KUNZ et al. v. BAILEY et al.
Appellants Robert and Royce Kunz are the biological paternal grandparents of the child born to appellee Carrie Jean Bailey and appellants' son. After appellee Douglas Bailey married the child's mother, he adopted the child in 2006 when appellants' son terminated his parental rights to the child. Prior to and for a time after the adoption, appellants were allowed to visit the child and maintain a familial relationship with the child. At some point, however, appellees denied appellants access to the child. In 2009, appellants petitioned for visitation rights pursuant to OCGA § 19–7–3(b). OCGA § 19–7–3(b) provides as follows:
Except as otherwise provided in this subsection, any grandparent shall have the right to file an original action for visitation rights to a minor child or to intervene in and seek to obtain visitation rights in any action in which any court in this state shall have before it any question concerning the custody of a minor child, a divorce of the parents or a parent of such minor child, a termination of the parental rights of either parent of such minor child, or visitation rights concerning such minor child or whenever there has been an adoption in which the adopted child has been adopted by the child's blood relative or by a stepparent, notwithstanding the provisions of Code Section 19–8–19. This subsection shall not authorize an original action where the parents of the minor child are not separated and the child is living with both of the parents.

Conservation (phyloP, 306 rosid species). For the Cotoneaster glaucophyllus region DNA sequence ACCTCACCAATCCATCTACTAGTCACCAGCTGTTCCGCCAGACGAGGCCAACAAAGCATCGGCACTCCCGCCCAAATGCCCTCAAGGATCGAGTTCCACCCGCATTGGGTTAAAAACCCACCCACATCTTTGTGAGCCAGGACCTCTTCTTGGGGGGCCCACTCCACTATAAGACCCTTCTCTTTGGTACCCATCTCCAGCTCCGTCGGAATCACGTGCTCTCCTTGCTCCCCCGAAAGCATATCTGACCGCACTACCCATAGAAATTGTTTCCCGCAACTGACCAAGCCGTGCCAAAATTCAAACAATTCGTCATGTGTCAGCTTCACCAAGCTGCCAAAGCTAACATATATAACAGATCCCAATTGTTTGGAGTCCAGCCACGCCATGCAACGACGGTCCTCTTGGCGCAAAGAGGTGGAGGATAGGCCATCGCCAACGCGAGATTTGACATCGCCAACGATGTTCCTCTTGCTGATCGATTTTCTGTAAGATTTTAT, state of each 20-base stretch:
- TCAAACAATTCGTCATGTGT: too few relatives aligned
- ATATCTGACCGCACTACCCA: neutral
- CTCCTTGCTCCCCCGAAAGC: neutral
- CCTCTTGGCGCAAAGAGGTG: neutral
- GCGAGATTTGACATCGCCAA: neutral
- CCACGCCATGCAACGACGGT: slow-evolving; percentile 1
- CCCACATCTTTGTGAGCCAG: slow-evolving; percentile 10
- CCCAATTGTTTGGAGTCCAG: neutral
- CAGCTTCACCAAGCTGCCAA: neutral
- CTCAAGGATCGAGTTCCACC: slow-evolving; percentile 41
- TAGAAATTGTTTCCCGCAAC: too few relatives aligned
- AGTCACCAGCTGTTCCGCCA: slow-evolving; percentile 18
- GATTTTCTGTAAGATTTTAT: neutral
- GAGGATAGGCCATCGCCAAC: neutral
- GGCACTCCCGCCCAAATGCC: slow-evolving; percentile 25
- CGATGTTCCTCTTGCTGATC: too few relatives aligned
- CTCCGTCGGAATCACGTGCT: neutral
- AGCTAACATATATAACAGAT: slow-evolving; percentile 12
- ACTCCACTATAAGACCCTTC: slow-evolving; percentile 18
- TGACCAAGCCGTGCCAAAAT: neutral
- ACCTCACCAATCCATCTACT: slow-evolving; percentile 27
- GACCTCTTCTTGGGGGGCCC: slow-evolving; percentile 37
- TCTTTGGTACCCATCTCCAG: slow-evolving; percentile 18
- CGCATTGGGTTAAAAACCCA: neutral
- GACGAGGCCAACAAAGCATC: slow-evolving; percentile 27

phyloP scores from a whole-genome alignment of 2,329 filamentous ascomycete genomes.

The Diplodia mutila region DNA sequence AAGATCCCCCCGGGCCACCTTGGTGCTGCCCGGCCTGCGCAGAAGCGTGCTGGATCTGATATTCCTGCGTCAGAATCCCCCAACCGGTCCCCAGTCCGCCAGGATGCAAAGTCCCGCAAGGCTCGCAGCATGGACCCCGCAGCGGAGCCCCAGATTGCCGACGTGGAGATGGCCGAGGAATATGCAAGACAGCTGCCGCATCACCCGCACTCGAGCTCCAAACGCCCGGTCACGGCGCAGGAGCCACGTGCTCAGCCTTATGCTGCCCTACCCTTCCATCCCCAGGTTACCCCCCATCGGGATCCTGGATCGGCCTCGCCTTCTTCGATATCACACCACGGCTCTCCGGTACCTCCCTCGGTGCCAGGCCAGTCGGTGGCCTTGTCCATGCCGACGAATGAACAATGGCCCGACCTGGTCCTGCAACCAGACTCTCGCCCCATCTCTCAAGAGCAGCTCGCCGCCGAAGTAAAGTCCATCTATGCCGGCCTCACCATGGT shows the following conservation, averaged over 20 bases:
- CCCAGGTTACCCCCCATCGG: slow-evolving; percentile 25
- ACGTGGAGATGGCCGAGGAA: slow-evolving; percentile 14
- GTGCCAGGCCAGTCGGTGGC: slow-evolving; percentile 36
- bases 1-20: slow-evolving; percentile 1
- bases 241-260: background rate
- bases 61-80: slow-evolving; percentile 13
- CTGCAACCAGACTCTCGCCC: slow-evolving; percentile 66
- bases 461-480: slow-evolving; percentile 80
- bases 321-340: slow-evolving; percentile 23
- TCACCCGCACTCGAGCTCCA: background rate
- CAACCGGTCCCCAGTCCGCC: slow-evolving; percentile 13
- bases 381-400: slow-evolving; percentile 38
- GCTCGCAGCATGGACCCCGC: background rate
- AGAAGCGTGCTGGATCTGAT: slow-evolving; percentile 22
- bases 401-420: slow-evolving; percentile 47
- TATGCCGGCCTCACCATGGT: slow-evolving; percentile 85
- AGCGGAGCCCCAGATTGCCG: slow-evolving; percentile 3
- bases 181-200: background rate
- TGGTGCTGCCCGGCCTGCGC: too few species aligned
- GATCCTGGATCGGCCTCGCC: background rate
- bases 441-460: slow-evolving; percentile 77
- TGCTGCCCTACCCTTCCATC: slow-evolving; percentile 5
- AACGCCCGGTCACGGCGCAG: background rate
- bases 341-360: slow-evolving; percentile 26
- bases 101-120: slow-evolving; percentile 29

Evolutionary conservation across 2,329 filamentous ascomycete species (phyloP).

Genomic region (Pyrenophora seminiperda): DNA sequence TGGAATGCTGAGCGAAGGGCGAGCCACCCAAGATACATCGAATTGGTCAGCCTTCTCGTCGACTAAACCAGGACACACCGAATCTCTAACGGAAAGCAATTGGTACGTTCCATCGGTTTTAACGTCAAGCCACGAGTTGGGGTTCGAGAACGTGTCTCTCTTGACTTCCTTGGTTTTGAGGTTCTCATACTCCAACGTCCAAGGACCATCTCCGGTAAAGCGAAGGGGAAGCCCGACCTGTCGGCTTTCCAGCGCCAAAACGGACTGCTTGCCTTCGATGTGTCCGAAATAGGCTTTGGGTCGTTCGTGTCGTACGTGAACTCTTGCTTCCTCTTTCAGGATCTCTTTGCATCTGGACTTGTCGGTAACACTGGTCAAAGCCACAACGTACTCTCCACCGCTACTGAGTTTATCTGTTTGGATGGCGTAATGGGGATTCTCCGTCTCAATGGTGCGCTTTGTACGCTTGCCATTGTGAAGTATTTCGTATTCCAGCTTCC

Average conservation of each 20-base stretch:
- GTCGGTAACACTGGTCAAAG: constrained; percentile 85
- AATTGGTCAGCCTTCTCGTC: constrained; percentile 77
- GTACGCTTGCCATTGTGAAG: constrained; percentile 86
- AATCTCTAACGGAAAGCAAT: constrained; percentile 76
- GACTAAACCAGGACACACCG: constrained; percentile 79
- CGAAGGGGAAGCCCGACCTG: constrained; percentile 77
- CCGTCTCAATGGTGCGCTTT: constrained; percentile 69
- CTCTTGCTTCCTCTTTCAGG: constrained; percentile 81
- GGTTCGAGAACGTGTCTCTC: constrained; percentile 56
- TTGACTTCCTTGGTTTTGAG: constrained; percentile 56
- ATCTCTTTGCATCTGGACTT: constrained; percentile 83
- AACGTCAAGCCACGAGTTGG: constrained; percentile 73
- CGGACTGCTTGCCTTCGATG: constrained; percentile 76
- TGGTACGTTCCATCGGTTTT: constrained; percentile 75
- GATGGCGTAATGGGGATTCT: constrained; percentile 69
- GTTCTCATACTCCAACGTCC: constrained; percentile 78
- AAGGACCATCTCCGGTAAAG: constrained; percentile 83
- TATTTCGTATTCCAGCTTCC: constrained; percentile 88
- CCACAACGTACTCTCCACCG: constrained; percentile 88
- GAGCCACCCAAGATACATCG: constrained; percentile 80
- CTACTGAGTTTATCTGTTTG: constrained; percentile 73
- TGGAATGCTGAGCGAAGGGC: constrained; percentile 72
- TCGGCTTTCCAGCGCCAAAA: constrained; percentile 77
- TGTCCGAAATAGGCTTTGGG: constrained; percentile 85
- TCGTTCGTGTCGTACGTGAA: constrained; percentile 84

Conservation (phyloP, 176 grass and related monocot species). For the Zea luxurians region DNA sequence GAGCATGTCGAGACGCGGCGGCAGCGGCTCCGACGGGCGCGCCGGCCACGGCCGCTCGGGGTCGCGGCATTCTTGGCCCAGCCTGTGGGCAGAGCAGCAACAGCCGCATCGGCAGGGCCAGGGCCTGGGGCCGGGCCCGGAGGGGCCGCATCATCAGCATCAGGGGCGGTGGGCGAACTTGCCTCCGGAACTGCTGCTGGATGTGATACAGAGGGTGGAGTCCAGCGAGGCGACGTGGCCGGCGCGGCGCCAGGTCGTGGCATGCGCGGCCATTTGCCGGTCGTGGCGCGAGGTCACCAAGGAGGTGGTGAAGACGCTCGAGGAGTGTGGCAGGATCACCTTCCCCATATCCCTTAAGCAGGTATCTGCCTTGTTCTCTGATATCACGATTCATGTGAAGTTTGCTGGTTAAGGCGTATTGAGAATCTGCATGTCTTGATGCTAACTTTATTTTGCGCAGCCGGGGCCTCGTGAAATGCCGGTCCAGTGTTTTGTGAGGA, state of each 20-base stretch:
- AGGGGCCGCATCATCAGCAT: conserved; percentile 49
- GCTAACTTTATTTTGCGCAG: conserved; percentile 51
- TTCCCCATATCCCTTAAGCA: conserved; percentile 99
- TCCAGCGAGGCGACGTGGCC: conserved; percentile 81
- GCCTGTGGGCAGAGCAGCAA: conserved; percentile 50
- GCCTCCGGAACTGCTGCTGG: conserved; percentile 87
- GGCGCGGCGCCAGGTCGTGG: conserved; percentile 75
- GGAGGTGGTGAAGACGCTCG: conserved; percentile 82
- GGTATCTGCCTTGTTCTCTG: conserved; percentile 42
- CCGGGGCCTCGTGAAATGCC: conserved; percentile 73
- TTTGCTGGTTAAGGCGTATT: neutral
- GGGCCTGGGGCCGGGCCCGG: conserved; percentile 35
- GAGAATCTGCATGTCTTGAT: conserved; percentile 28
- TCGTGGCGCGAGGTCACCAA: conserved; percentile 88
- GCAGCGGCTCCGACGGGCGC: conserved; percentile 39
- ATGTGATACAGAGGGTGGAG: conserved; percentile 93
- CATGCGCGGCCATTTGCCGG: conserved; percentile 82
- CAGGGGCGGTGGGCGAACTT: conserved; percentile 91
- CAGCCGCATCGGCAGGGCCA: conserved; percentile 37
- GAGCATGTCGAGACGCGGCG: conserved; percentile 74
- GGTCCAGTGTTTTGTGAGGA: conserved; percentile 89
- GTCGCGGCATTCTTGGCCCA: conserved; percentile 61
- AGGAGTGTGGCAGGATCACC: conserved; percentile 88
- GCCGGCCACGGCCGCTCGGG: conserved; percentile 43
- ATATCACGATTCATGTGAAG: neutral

Appellees moved to dismiss the action, but the trial court denied their motion and so appellees sought relief in the Court of Appeals pursuant to a direct appeal under OCGA § 5–6–34(a)(11).
Applying the tenets of statutory construction, the Court of Appeals reversed the trial court's denial of appellees' motion to dismiss, concluding the appellants' original action for visitation was not permitted by OCGA § 19–7–3(b). Bailey v. Kunz, 307 Ga.App. 710, 712–713 (706 S.E.2d 98) (2011). In support of its decision, the Court of Appeals determined that the term”parent” as used in OCGA § 19–7–3(b) included a”legal father” as found in the adoption statute; and it also determined that the term “parent” as used in the last sentence of OCGA § 19–7–3(b) was not limited to natural parents, but included adoptive parents as well. Bailey v. Kunz, 307 Ga.App. at 712–713. We granted appellants' petition for certiorari and posed the following question:
Did the Court of Appeals correctly “conclude that the limiting language of OCGA § 19–7–3(b)- forbidding original actions for grandparent visitation if the parents are together and living with the child- includes adoptive parents”? Bailey v. Kunz, 307 Ga.App. 710 (2011). Compare Lightfoot v. Hollins, 308 Ga.App. 538 (2011).
Because we answer the question in the affirmative, we must uphold the judgment by the Court of Appeals.